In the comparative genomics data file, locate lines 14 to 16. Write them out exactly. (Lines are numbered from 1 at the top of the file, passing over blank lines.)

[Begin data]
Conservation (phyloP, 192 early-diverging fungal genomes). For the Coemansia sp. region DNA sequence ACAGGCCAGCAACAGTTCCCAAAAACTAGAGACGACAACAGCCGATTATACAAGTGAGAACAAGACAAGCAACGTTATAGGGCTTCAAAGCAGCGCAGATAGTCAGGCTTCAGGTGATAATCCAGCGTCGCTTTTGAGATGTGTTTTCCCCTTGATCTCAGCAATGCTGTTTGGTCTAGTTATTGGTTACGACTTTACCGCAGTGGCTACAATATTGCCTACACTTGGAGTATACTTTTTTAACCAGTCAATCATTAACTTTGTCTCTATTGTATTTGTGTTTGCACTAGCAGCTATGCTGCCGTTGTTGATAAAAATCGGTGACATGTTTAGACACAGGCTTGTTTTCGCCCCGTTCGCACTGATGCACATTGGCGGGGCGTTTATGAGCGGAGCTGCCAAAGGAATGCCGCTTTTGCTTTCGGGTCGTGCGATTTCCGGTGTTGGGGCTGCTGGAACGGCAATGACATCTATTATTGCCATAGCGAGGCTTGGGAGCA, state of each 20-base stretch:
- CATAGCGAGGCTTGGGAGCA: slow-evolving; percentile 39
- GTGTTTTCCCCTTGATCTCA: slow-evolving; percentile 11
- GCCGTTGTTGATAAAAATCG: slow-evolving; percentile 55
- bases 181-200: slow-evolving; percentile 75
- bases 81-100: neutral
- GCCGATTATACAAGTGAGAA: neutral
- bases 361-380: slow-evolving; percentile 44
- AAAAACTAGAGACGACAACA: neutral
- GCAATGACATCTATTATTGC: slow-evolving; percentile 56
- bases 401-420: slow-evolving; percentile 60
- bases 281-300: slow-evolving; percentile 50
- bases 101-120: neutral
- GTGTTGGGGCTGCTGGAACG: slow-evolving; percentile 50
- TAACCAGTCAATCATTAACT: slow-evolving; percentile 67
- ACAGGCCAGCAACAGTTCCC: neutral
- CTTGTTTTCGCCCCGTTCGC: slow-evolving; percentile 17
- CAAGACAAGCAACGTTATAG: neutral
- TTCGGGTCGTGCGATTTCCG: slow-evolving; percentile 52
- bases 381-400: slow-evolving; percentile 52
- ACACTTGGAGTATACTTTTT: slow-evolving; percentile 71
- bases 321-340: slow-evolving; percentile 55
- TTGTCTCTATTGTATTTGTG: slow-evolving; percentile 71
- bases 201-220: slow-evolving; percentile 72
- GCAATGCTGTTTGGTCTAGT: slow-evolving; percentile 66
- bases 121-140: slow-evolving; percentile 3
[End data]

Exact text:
- GTGTTGGGGCTGCTGGAACG: slow-evolving; percentile 50
- TAACCAGTCAATCATTAACT: slow-evolving; percentile 67
- ACAGGCCAGCAACAGTTCCC: neutral